That was so -- that flipped my head around, like looking it -- my life and everything that I`d been through as a child and understanding that it had an effect in my whole life. It`s the American way like sweep everything under the rug and make sure -- and just pretend everything is fine.


BARON: Lisa, that is such a great point and that`s actually why we are doing this segment. Drew did not want to, I mean, just to be frank with you. I mean, this is something that I requested just based on the fact that I do think people need to understand that information. This is about rehab.

Drew, I get that this is also the television show, but this is also about bringing mental illness to the forefront and not having that stigma about that.

PINSKY: Right.

BARON: So, that`s really where this conversation could and should be heading. I really want to go back to the question of the statistics because that has been really boggling me. I know that the team has been researching statistics on the success and failure rate of rehab.

PINSKY: And Laura, the reason people come up with those is addicts, when addicts that stay in treatment do well. An addict that leave and sort of stray from the treatment teams get lost the follow-up and often die. We know that, but those are very difficult data to come by. But I do want to go to our psychiatrist who is joining us now.

He wrote an unsolicited article online -- oh, he`s not with us. Shoot. He wrote an article online about addiction and the complexities of mental health. So, Bob, I`ll go to you because you and I have talked about this forever, how to get people understand how complex these things are? How much work is needed? People need to restructure and rebuild their entire lives and work for years to stay sober.

FORREST: Well, I always say it`s like having cancer and heart disease at the same time. And they play into one another. And that`s the complexity of dual diagnoses that you see so frequently now in treatment, addiction treatment centers. The one thing I wanted to say, though, you know, the difference between having mental health issues and addiction issues and regular, what is considered, legitimate diseases, cancer.

When you survive cancer, and my mother did just like four or five years ago, when you`ve survived it, you tell everyone you know, everyone you meet. You tell people at the supermarket, oh, my God, I had cancer, Hodgkin`s lymphoma, and I went through it and I`m well, and I`m cancer free, but you tell everyone.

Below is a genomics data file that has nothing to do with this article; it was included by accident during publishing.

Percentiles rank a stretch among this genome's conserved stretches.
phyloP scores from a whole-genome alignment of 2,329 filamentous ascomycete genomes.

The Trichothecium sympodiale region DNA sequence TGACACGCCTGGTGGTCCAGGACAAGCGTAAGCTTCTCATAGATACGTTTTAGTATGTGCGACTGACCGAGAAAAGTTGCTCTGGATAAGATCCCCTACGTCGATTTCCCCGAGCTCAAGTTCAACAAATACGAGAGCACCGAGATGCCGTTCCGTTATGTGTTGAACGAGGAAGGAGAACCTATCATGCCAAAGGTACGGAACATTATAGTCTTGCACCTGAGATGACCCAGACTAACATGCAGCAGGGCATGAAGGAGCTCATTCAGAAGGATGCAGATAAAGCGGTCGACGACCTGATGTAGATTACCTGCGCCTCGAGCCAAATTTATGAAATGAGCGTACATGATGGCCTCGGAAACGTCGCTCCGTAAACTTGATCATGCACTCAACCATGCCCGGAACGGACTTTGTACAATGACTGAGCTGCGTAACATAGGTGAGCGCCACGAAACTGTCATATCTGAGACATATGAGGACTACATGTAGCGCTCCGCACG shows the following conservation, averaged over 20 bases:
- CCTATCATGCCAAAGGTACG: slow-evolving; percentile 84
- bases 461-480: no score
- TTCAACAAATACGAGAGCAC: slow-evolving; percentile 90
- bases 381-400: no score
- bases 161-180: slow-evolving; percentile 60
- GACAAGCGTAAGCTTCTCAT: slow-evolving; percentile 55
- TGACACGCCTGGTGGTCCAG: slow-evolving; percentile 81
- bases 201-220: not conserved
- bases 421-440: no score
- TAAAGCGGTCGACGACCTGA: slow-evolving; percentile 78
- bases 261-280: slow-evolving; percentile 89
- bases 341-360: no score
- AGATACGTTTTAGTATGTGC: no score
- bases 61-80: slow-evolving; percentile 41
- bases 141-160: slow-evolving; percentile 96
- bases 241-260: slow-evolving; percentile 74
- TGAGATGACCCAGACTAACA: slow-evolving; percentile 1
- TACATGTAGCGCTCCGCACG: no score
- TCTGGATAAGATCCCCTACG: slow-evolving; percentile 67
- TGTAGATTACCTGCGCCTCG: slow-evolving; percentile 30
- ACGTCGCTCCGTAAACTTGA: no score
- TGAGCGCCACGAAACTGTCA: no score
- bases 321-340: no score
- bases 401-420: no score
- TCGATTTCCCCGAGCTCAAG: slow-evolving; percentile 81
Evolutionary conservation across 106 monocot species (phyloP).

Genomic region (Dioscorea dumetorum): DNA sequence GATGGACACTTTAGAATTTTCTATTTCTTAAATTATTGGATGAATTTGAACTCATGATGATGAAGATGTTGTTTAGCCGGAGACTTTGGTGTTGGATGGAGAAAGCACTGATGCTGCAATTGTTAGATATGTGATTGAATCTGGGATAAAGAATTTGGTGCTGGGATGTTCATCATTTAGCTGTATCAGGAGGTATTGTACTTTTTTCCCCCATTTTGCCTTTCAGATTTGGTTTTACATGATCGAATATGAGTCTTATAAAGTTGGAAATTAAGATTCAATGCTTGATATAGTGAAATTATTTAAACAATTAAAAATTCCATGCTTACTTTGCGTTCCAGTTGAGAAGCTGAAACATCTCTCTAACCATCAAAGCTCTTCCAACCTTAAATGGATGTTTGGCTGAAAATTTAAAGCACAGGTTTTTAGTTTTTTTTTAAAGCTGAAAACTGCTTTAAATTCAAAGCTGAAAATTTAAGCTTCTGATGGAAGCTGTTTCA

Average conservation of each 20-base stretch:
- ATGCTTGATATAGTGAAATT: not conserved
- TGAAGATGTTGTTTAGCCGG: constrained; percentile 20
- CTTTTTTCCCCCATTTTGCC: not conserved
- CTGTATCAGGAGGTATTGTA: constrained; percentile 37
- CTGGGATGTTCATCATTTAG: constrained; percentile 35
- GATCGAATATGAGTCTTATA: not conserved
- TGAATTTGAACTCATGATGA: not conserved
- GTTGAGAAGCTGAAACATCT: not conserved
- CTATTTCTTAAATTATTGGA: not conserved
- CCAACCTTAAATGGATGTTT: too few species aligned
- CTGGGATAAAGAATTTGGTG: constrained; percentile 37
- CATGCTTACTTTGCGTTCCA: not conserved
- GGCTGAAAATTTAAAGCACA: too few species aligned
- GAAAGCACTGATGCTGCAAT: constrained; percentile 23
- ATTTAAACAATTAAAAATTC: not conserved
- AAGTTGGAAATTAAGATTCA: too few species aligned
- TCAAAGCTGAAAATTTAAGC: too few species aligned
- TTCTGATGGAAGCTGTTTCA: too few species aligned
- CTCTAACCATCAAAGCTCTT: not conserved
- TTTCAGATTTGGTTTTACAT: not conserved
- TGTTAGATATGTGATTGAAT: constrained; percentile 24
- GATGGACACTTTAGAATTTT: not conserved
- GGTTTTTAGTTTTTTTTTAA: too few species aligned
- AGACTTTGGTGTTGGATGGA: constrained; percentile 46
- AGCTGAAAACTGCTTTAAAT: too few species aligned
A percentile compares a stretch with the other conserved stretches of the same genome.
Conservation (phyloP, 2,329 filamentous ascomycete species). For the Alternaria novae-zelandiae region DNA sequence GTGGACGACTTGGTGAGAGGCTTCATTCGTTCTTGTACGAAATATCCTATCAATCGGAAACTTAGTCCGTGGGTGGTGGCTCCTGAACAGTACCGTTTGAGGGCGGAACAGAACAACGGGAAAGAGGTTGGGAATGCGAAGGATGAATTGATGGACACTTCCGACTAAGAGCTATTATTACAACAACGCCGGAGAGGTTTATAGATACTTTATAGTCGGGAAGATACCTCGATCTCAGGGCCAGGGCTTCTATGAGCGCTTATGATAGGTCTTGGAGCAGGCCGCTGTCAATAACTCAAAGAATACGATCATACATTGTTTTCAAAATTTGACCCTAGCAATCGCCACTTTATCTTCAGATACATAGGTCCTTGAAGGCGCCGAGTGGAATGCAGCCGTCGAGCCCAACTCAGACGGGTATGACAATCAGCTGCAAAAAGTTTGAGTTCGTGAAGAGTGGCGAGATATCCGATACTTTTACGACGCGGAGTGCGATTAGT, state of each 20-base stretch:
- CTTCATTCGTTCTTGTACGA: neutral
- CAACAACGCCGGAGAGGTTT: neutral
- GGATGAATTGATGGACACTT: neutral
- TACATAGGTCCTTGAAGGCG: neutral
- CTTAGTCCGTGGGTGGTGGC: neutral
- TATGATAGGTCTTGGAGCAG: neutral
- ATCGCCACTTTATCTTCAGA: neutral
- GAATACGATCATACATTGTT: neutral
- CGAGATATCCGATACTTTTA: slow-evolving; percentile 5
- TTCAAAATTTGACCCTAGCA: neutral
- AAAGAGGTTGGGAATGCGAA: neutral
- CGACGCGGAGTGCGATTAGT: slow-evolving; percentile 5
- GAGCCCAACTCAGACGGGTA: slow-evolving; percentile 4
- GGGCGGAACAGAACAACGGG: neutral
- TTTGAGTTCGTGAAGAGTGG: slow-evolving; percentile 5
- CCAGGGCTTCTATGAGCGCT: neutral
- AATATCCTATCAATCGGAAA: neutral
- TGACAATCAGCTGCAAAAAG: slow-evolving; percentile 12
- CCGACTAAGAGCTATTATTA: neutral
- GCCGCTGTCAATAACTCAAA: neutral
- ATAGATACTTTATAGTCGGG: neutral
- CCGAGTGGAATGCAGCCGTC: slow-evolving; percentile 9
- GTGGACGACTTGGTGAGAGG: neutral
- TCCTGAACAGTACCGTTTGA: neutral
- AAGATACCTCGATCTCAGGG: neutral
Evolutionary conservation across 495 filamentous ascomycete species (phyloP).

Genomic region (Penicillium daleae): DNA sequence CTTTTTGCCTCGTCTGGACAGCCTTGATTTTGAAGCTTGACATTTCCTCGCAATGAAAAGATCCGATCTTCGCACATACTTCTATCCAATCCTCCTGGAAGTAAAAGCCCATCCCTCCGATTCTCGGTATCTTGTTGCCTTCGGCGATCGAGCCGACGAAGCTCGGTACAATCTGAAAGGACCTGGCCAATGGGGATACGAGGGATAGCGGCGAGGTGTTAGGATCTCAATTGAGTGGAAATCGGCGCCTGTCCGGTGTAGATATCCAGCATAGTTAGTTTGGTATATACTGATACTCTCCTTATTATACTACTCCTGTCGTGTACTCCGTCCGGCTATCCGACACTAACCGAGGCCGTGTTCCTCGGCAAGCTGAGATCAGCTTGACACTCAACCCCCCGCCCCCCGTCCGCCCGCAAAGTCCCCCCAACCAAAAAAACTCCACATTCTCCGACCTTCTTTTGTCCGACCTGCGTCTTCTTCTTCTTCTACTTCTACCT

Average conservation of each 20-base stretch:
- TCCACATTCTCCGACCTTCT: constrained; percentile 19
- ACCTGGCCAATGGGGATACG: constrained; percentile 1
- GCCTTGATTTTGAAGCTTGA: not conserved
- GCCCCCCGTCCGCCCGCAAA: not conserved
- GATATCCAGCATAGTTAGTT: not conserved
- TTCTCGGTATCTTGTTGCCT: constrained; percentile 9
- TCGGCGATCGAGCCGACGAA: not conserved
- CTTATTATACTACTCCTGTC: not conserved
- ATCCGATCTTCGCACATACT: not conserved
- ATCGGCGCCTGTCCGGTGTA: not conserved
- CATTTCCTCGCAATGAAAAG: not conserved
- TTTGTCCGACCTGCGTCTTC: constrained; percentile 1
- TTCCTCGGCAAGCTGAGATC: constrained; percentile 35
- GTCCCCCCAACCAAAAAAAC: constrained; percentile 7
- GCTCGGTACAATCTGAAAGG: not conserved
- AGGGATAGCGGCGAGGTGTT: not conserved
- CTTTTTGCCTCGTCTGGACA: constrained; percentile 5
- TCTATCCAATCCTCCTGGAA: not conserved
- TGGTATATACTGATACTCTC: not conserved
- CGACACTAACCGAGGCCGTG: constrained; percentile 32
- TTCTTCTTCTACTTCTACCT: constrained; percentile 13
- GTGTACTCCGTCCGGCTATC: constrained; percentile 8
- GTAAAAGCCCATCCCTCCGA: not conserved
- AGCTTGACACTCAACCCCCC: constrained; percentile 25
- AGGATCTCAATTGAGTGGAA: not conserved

When you get healthy or on the better side with addiction and get sober, and you get your head together, you keep it a secret because of the shame and the stigma attached to mental health issues.

PINSKY: Right. And God forbid --


PINSKY: Hang on a second, Laura. But God forbid, Bob, you need to be re- hospitalized the way some cancer and diabetes patients needed, then you`re to be shamed for taking care of yourself. Nikki, I want to give you a -- you have a chance to ring in very much. Anything you want to say before we take a break? Is Nikki there?

MCKIBBIN: Yes. Can you hear me?

PINSKY: I got you now. Go ahead.

MCKIBBIN: OK. I was going to say exactly what Bob just said. You know, I don`t understand why people don`t look at addiction as a disease like it is. Just like cancer, I mean, when cancer patients go into remission and they get cancer again, it`s called a relapse. It`s exactly the same thing as addiction, you know, as far as a disease.

You know, and it`s unfortunate. I love you to death, your entire team. You guys have helped me so, so much in my life. I owe my life to you. I would not be alive today if it were not for you guys. I would be --

PINSKY: Thank you. That`s very sweet of you.

MCKIBBIN: -- you know, six feet under. I am very, very sure of it. And I just think that it is so sad that we`re playing the blame game here where you`re concerned, you know? You don`t blame your oncologist when the cancer patient, you know, passes.

PINSKY: I`ve got to go out. Thank you, Lisa. Thank you, Nikki. I got to go to break. Be right back.


PINSKY: Laura will be back. Tomorrow, you and I talk about Jodi Arias. "Nancy Grace" starts -- we`re out of time -- starts right now.